Source: Bob Moriarty for Streetwise Reports 12/01/2017
Gold and silver are on track to hit a yearly low this December, as they have for the past five years, says Bob Moriarty of 321 Gold, who explains his reasoning and why he welcomes these moves.
Silver and gold have hit a new a low for the year during December in each of the last five years. They are on track for repeating their journey this year if we are to believe sentiment matters. And I do.
Two measures allow us to gauge sentiment. My favorite is the DSI or Daily Sentiment Index put out by Jake Bernstein. It’s more valuable than cheap. One good trade would more than pay for six month’s service. If you want to see how accurate is it, on December 17th of 2015, the day of the low in gold, it was 8, the low for the year. On December 15th of 2016, the day of the low in gold, it showed a value of 4, also a low for the year.
For silver in December of 2015 the DSI indicated a value of 8 also on the 17th of the month even though silver spiked slightly lower in late January of 2016 for a single day. In short, the DSI marked the low for both metals.
My other favorite indicator of sentiment while free isn’t as valuable as the DSI or as sensitive an indicator. It only comes out once a week and only reflects values for the prior Tuesday. In short the measure is both dated and not necessarily sensitive. It also requires a lot more understanding which few investors, indeed few letter writers have. That would be of course the Commitment Of Traders or the COTs put out by the CFTC.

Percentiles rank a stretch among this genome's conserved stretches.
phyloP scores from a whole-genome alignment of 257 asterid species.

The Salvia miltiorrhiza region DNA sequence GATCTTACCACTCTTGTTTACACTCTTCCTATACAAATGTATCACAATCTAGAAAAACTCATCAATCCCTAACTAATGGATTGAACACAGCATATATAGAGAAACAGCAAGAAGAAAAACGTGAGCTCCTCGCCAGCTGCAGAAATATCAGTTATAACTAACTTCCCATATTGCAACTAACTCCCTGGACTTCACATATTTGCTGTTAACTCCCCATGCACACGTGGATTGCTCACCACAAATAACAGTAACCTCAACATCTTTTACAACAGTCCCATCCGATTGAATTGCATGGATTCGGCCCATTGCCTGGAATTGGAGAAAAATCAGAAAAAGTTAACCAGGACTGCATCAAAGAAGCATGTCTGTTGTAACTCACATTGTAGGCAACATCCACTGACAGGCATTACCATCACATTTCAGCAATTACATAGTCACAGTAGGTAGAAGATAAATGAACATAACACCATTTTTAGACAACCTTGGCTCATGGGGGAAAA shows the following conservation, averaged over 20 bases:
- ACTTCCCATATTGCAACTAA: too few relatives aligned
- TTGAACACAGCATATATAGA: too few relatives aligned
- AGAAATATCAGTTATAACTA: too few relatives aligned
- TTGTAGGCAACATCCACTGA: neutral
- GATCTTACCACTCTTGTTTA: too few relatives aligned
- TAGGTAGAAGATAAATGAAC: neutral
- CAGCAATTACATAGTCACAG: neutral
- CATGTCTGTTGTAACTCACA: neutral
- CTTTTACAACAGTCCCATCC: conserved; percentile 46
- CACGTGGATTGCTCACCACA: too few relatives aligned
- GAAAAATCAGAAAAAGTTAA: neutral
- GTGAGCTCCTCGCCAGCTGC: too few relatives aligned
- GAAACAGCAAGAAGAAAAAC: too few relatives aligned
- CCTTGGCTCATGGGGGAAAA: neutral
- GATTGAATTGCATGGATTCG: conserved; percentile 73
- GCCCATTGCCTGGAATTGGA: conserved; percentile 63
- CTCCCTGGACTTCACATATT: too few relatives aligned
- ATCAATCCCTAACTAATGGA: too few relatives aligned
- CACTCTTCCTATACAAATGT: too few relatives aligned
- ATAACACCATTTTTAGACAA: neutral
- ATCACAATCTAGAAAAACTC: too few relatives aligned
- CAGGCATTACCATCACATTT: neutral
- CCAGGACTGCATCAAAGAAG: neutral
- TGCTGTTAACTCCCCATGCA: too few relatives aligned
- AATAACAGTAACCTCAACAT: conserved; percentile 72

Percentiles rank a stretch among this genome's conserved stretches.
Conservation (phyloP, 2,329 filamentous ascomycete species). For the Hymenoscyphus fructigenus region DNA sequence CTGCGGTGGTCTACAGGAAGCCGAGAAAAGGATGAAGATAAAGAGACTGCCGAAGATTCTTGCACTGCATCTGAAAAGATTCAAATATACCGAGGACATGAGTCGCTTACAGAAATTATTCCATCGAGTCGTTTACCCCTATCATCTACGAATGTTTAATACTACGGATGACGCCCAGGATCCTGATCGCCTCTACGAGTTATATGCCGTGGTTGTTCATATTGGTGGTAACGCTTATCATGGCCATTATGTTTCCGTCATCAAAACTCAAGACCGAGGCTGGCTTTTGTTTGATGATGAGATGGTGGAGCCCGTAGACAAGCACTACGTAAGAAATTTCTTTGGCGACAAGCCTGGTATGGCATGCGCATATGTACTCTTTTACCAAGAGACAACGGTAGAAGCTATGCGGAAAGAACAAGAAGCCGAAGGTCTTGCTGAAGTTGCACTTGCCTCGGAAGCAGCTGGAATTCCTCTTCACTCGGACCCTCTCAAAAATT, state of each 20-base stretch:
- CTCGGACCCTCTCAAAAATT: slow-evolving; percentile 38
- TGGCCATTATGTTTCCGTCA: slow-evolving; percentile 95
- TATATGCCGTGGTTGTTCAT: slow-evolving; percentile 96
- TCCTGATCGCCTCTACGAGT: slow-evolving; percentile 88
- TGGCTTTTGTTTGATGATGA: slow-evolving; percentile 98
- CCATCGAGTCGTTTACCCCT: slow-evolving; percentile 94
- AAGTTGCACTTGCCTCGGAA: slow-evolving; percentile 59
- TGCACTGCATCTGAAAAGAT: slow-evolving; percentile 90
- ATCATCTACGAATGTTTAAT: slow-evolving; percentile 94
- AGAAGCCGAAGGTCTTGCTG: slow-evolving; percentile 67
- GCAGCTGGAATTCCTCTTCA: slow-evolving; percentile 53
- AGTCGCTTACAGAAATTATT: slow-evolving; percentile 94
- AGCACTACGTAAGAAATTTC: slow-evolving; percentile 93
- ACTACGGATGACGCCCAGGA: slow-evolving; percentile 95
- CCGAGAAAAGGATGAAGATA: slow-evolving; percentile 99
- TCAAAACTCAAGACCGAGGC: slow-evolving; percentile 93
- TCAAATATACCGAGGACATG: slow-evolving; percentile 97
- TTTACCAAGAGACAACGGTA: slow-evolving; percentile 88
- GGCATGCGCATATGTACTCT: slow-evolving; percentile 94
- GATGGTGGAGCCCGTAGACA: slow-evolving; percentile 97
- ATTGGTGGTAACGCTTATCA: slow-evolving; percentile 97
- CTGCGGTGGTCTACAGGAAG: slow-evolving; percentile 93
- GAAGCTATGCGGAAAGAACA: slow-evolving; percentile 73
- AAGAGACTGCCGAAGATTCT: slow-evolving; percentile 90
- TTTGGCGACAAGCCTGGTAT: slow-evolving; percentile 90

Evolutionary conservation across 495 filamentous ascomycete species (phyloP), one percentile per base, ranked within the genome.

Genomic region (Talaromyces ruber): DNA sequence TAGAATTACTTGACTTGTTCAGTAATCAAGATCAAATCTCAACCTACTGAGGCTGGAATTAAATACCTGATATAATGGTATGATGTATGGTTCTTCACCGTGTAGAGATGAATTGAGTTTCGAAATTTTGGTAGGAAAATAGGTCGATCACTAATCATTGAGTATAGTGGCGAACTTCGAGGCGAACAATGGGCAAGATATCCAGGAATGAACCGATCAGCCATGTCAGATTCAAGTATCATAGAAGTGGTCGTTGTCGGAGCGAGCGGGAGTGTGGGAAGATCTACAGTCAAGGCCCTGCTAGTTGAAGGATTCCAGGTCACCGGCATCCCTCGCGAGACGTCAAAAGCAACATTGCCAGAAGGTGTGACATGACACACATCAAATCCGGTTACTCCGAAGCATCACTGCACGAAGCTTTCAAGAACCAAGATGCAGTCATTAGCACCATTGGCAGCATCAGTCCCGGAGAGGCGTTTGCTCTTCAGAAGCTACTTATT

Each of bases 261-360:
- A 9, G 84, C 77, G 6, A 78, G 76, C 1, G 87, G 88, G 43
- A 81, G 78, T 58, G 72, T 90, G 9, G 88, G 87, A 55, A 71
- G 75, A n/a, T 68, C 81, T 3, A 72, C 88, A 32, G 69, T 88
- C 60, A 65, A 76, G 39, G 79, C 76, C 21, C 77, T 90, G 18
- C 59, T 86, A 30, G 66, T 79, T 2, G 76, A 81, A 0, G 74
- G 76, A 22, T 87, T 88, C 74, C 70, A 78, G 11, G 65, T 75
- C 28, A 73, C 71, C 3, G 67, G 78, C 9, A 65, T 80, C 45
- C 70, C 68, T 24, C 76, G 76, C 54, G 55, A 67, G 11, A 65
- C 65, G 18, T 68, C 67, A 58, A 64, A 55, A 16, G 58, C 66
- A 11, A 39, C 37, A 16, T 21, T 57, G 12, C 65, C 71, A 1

In my view most people tend to look through the wrong end of the telescope when discussing the meaning of the numbers. To keep it simple, there are two main categories that matter. The speculators and the commercials. Those writing or commenting about the meaning of the COTs inevitably talk about what the commercials are doing and that reverses the logic of what is actually happening.
Contrary to the PermaBulls who need to fill your fantasies in order to stay in business, the commercials are both producers and consumers. For gold and silver they would be mines on the short side and jewelry manufacturers on the long side. In theory in commodities the commercials should show neutral values but for gold and silver, they are most always short since mine financing often requires forwards sales for years in the future while consumers are more short term concerned.
To understand why the actions of the commercials are meaningless, you need to think of them in a different way. In Vegas they would be the stickman who could care less how the punters want to bet and only works when someone wants to bet. …read more
Source:: The Gold Report